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Let me just briefly go over The Mom’s criteria for what makes a Good Child: one must be funny, have several interesting tales to tell, particularly ones that are difficult to out do, and be able to hold one’s liquor.

Also, if one is in situ as The Child of The House, one must also be prepared to act as The Plus One/Chauffeur in such instances as it is required.

I know this because I have done it. More so as the Plus One, as generally speaking, The Other Two aren’t keen on the idea of me and The Mom driving blindly around the countryside in the dark. This I know because once, we let it slip that we’d gone to the pictures on a cold and wintry night, which meant that one of us had to drive in the dark, which is not one of our best skills. The Mom maintains that her eyesight is Just Fine whilst driving at night, and I am fairly certain this is almost nearly true. And anyhow, she knows the roads well enough by now to not be much of a hazard to herself or others.

Me on the other hand… my driving skills are patchy at best because, living in the UK as I do, I don’t drive much. I am forced to practice when I’m at home, but short jaunts to the supermarket or the mall don’t do much to improve my depth perception, which is really the issue. It’s not that I don’t see cars or other things on the road, it’s that I’m never completely certain just how far away from me they may be. 100 metres? 20? It’s really hard to say.

Anyhow, this is all to say that if I’m called upon to be the chauffeur it’s the last resort.

So when The Mom emailed me to say she didn’t have a ride to this big anniversary do she was going to, I replied immediately stating that if I was at home I would of course, gallantly, step up and do the driving. This was an easy enough offer to make as I knew there was zero chance of being taken up on the offer.

The funny thing is, of course, the way The Mom goes about asking for a ride and or a plus one.

“Are you busy three Saturdays from now?” she might ask, sometime in the bleary dawn when the person she is expecting a response from is Not At Their Best.

“You what? When? What? It’s early. No questions,” will come the reply.

The Mom will be retreat, gather her strength, and come back later, once she sense that enough coffee has been ingested to make her off spring into people again.

Sometime just before lunch, usually around elevenses, or as it’s called back home, snack time, she’ll sashay breezily into the kitchen.

“I’ve just heard from So and So (insert relevant name here). They’re really looking forward to seeing you at their party. I hear you replied in the affirmative to their invitation on Facebook?”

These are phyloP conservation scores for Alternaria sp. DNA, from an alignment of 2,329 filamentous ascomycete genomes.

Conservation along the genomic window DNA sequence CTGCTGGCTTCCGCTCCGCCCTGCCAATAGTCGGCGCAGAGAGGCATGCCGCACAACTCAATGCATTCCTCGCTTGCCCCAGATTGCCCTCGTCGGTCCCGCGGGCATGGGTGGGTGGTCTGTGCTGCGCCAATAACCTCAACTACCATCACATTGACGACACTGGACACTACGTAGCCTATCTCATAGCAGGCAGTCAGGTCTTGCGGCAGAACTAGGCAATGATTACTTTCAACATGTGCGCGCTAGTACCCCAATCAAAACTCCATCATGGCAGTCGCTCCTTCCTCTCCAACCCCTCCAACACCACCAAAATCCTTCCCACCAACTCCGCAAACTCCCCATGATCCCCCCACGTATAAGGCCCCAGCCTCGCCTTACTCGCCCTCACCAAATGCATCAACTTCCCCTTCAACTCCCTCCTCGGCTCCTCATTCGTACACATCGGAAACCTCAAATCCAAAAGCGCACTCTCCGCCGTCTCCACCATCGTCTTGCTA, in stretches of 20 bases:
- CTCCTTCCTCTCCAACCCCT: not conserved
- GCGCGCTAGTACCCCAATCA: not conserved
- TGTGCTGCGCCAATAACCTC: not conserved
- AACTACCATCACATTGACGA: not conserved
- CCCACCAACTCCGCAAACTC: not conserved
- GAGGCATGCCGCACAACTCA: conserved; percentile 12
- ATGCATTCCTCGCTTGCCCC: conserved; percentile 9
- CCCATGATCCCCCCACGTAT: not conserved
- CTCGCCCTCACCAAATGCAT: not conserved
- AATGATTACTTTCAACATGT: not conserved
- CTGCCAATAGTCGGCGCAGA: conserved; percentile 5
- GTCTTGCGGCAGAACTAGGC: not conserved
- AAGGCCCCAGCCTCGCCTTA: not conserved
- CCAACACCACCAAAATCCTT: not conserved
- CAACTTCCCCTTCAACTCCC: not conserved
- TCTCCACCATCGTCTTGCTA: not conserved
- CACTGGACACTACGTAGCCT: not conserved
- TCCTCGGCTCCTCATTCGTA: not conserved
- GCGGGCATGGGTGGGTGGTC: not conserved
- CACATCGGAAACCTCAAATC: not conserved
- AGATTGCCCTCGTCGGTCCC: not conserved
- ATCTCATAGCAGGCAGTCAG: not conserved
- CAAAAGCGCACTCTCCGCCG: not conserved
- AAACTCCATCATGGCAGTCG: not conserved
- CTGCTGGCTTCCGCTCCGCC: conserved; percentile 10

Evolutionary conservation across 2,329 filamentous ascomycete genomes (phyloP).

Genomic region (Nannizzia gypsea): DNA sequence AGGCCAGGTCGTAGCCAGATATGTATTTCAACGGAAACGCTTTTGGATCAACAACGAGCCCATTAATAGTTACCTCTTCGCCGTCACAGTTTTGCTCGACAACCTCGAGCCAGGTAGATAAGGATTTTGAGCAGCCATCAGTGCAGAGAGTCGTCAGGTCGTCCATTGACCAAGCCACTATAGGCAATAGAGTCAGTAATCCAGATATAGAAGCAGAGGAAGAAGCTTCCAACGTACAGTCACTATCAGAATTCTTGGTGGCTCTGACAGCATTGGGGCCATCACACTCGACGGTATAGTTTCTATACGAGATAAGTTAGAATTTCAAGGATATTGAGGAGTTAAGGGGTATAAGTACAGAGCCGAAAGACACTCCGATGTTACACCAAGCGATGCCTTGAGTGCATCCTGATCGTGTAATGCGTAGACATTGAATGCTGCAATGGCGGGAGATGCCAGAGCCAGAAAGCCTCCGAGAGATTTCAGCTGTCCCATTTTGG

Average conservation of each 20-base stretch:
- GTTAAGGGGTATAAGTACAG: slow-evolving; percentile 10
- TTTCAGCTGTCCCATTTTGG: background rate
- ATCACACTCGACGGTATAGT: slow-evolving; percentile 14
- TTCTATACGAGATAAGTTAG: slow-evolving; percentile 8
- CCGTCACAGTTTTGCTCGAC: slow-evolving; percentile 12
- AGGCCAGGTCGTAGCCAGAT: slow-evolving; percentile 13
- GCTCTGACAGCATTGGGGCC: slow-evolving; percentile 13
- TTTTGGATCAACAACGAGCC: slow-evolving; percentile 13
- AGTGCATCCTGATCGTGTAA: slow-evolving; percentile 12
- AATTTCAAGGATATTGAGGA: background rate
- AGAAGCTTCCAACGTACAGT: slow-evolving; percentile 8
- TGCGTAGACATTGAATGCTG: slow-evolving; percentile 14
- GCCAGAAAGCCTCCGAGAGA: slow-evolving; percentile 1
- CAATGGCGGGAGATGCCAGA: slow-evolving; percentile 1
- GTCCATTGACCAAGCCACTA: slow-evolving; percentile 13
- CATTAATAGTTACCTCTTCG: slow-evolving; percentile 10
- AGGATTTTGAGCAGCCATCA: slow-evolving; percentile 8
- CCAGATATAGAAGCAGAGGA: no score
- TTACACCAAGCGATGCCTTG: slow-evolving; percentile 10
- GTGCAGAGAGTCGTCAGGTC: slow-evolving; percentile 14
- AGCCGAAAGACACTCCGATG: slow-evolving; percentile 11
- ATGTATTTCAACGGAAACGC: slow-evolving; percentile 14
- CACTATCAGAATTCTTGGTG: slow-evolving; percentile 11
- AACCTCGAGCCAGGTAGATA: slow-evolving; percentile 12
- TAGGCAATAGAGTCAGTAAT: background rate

“What?” This will be followed by a look of confusion.

“We were all invited to the party. You said you’d be going?”

“What party?”

The Mom will do her best to not demonstrate how frustrating this conversation is getting. “Their anniversary. You replied several days ago. It’s at the end of the month.”

Whoever has been cornered and tagged as person most likely to become embroiled in the situation will consult a device of some kind and verify that they have indeed responded in the affirmative.

“Oh, right. THAT.”

The Mom will perk right up. “So, since we’re all going, who wants to drive. I would but I fancy a glass of wine.”

“Sure, Mom, fine, I can drive.”

The Mom will smile gleefully and rush off to prepare a series of outfits to be considered.

Weeks later, usually two to three days before the party, she will take to reminding The Chosen One that they have been chosen to do the driving and play the role of Entertaining Guest With Amusing Stories.

This will probably come as a surprise to whichever of us has agreed to do it.

“Oh, is that this week?” The Driver will ask.

The Mom will again try not to appear outwardly frustrated.

“Yes. This week. In two days from now.”

“Oh, sorry, I forgot.” And by that we’ll mean that one of our devices has not suitably nagged us.

In the intervening weeks, any number of other things will have likely cropped up in our lives, meaning it is now impossible to take The Mom where she needs to be at the proper time.

She blames this on our inability to commit to things. Like making a plan to meet up somewhere. We rely on text messaging, to give real time updates as to our progress and ETAs. The Mom does not appreciate nor understand this flexi-behaviour. And it drives her nuts. Because she is, like all of our Moms, in charge of organising all social activities of the family as a unit. This means she has got used to making plans years in advance. She does not operate in real-time, she operates in firm commitment time.

So this situation that she’s recently experienced is now due to any nefarious behaviour on anyone’s part, rather the failure of our operating systems to synch up. It’s like Mac vs PC back in the day. We’re working on making things more compatible, but things are still buggy.